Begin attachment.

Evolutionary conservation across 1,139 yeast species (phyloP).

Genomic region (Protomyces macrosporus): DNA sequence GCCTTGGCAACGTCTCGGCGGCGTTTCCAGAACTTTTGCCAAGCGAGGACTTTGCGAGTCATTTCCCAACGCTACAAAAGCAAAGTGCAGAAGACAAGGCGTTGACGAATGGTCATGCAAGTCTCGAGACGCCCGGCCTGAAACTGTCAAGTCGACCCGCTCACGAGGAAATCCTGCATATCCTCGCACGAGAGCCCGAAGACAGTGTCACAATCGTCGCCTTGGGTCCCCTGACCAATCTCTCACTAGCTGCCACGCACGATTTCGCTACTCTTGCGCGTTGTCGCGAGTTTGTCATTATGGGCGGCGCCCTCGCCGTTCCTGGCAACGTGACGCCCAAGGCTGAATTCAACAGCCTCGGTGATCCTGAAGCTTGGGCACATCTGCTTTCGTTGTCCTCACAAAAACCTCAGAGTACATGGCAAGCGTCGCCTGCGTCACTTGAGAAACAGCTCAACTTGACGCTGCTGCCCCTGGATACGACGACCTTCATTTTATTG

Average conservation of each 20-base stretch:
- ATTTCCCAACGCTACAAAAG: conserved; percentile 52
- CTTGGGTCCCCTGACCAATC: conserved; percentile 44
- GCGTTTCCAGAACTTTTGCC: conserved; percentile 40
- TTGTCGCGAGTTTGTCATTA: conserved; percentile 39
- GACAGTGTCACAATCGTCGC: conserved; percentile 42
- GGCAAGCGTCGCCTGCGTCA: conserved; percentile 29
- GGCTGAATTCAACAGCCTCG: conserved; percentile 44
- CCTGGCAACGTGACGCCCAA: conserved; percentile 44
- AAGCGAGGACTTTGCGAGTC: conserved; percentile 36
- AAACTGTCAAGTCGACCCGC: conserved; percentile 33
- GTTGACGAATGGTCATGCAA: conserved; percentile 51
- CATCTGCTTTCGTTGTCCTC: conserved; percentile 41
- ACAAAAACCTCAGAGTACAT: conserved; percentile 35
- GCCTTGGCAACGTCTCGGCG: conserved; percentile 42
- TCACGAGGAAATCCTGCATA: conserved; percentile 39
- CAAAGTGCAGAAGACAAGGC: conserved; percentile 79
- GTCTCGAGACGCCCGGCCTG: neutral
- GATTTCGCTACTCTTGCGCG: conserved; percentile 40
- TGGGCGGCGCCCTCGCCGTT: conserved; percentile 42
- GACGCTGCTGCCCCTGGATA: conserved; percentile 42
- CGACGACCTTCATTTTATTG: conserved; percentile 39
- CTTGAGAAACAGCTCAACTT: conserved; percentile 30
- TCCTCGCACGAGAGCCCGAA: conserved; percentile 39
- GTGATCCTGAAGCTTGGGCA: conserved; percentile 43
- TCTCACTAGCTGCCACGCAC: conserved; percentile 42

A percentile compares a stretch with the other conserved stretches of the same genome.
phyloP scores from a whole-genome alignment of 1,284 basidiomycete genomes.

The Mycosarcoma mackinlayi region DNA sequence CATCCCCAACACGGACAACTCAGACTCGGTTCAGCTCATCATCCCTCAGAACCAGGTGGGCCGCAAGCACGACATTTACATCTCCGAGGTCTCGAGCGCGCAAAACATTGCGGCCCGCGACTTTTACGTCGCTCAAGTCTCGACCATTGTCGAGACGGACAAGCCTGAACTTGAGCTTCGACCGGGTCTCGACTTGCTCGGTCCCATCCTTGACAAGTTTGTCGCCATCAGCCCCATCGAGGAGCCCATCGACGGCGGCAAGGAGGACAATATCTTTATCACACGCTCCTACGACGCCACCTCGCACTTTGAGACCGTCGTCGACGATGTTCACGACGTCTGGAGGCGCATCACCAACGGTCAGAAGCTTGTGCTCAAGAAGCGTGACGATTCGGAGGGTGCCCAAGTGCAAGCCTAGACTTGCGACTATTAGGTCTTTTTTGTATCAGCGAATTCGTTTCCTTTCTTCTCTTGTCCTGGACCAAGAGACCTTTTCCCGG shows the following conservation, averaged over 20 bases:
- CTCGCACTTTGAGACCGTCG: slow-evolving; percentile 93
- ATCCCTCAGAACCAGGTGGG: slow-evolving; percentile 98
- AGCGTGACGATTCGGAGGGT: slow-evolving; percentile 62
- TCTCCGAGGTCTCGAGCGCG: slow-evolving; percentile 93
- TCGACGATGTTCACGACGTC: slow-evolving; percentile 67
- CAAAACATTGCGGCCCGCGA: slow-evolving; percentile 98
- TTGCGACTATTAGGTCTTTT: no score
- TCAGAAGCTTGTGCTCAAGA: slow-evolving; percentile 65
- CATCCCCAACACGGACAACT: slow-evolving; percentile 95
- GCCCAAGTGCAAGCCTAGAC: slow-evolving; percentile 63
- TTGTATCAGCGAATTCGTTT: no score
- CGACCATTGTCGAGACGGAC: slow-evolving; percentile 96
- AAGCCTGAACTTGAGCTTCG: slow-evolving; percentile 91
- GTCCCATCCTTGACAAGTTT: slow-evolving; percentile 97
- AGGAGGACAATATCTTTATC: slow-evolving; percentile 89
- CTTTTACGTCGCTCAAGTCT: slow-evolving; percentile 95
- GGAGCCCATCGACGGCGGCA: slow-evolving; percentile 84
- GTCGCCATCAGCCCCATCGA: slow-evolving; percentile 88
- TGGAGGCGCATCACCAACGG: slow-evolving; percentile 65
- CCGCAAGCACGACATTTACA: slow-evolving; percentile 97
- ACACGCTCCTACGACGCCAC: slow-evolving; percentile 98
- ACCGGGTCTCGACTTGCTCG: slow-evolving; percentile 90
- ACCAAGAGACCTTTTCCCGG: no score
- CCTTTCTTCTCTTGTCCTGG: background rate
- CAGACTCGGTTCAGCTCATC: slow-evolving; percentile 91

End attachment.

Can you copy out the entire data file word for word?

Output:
Evolutionary conservation across 1,139 yeast species (phyloP).

Genomic region (Protomyces macrosporus): DNA sequence GCCTTGGCAACGTCTCGGCGGCGTTTCCAGAACTTTTGCCAAGCGAGGACTTTGCGAGTCATTTCCCAACGCTACAAAAGCAAAGTGCAGAAGACAAGGCGTTGACGAATGGTCATGCAAGTCTCGAGACGCCCGGCCTGAAACTGTCAAGTCGACCCGCTCACGAGGAAATCCTGCATATCCTCGCACGAGAGCCCGAAGACAGTGTCACAATCGTCGCCTTGGGTCCCCTGACCAATCTCTCACTAGCTGCCACGCACGATTTCGCTACTCTTGCGCGTTGTCGCGAGTTTGTCATTATGGGCGGCGCCCTCGCCGTTCCTGGCAACGTGACGCCCAAGGCTGAATTCAACAGCCTCGGTGATCCTGAAGCTTGGGCACATCTGCTTTCGTTGTCCTCACAAAAACCTCAGAGTACATGGCAAGCGTCGCCTGCGTCACTTGAGAAACAGCTCAACTTGACGCTGCTGCCCCTGGATACGACGACCTTCATTTTATTG

Average conservation of each 20-base stretch:
- ATTTCCCAACGCTACAAAAG: conserved; percentile 52
- CTTGGGTCCCCTGACCAATC: conserved; percentile 44
- GCGTTTCCAGAACTTTTGCC: conserved; percentile 40
- TTGTCGCGAGTTTGTCATTA: conserved; percentile 39
- GACAGTGTCACAATCGTCGC: conserved; percentile 42
- GGCAAGCGTCGCCTGCGTCA: conserved; percentile 29
- GGCTGAATTCAACAGCCTCG: conserved; percentile 44
- CCTGGCAACGTGACGCCCAA: conserved; percentile 44
- AAGCGAGGACTTTGCGAGTC: conserved; percentile 36
- AAACTGTCAAGTCGACCCGC: conserved; percentile 33
- GTTGACGAATGGTCATGCAA: conserved; percentile 51
- CATCTGCTTTCGTTGTCCTC: conserved; percentile 41
- ACAAAAACCTCAGAGTACAT: conserved; percentile 35
- GCCTTGGCAACGTCTCGGCG: conserved; percentile 42
- TCACGAGGAAATCCTGCATA: conserved; percentile 39
- CAAAGTGCAGAAGACAAGGC: conserved; percentile 79
- GTCTCGAGACGCCCGGCCTG: neutral
- GATTTCGCTACTCTTGCGCG: conserved; percentile 40
- TGGGCGGCGCCCTCGCCGTT: conserved; percentile 42
- GACGCTGCTGCCCCTGGATA: conserved; percentile 42
- CGACGACCTTCATTTTATTG: conserved; percentile 39
- CTTGAGAAACAGCTCAACTT: conserved; percentile 30
- TCCTCGCACGAGAGCCCGAA: conserved; percentile 39
- GTGATCCTGAAGCTTGGGCA: conserved; percentile 43
- TCTCACTAGCTGCCACGCAC: conserved; percentile 42

A percentile compares a stretch with the other conserved stretches of the same genome.
phyloP scores from a whole-genome alignment of 1,284 basidiomycete genomes.

The Mycosarcoma mackinlayi region DNA sequence CATCCCCAACACGGACAACTCAGACTCGGTTCAGCTCATCATCCCTCAGAACCAGGTGGGCCGCAAGCACGACATTTACATCTCCGAGGTCTCGAGCGCGCAAAACATTGCGGCCCGCGACTTTTACGTCGCTCAAGTCTCGACCATTGTCGAGACGGACAAGCCTGAACTTGAGCTTCGACCGGGTCTCGACTTGCTCGGTCCCATCCTTGACAAGTTTGTCGCCATCAGCCCCATCGAGGAGCCCATCGACGGCGGCAAGGAGGACAATATCTTTATCACACGCTCCTACGACGCCACCTCGCACTTTGAGACCGTCGTCGACGATGTTCACGACGTCTGGAGGCGCATCACCAACGGTCAGAAGCTTGTGCTCAAGAAGCGTGACGATTCGGAGGGTGCCCAAGTGCAAGCCTAGACTTGCGACTATTAGGTCTTTTTTGTATCAGCGAATTCGTTTCCTTTCTTCTCTTGTCCTGGACCAAGAGACCTTTTCCCGG shows the following conservation, averaged over 20 bases:
- CTCGCACTTTGAGACCGTCG: slow-evolving; percentile 93
- ATCCCTCAGAACCAGGTGGG: slow-evolving; percentile 98
- AGCGTGACGATTCGGAGGGT: slow-evolving; percentile 62
- TCTCCGAGGTCTCGAGCGCG: slow-evolving; percentile 93
- TCGACGATGTTCACGACGTC: slow-evolving; percentile 67
- CAAAACATTGCGGCCCGCGA: slow-evolving; percentile 98
- TTGCGACTATTAGGTCTTTT: no score
- TCAGAAGCTTGTGCTCAAGA: slow-evolving; percentile 65
- CATCCCCAACACGGACAACT: slow-evolving; percentile 95
- GCCCAAGTGCAAGCCTAGAC: slow-evolving; percentile 63
- TTGTATCAGCGAATTCGTTT: no score
- CGACCATTGTCGAGACGGAC: slow-evolving; percentile 96
- AAGCCTGAACTTGAGCTTCG: slow-evolving; percentile 91
- GTCCCATCCTTGACAAGTTT: slow-evolving; percentile 97
- AGGAGGACAATATCTTTATC: slow-evolving; percentile 89
- CTTTTACGTCGCTCAAGTCT: slow-evolving; percentile 95
- GGAGCCCATCGACGGCGGCA: slow-evolving; percentile 84
- GTCGCCATCAGCCCCATCGA: slow-evolving; percentile 88
- TGGAGGCGCATCACCAACGG: slow-evolving; percentile 65
- CCGCAAGCACGACATTTACA: slow-evolving; percentile 97
- ACACGCTCCTACGACGCCAC: slow-evolving; percentile 98
- ACCGGGTCTCGACTTGCTCG: slow-evolving; percentile 90
- ACCAAGAGACCTTTTCCCGG: no score
- CCTTTCTTCTCTTGTCCTGG: background rate
- CAGACTCGGTTCAGCTCATC: slow-evolving; percentile 91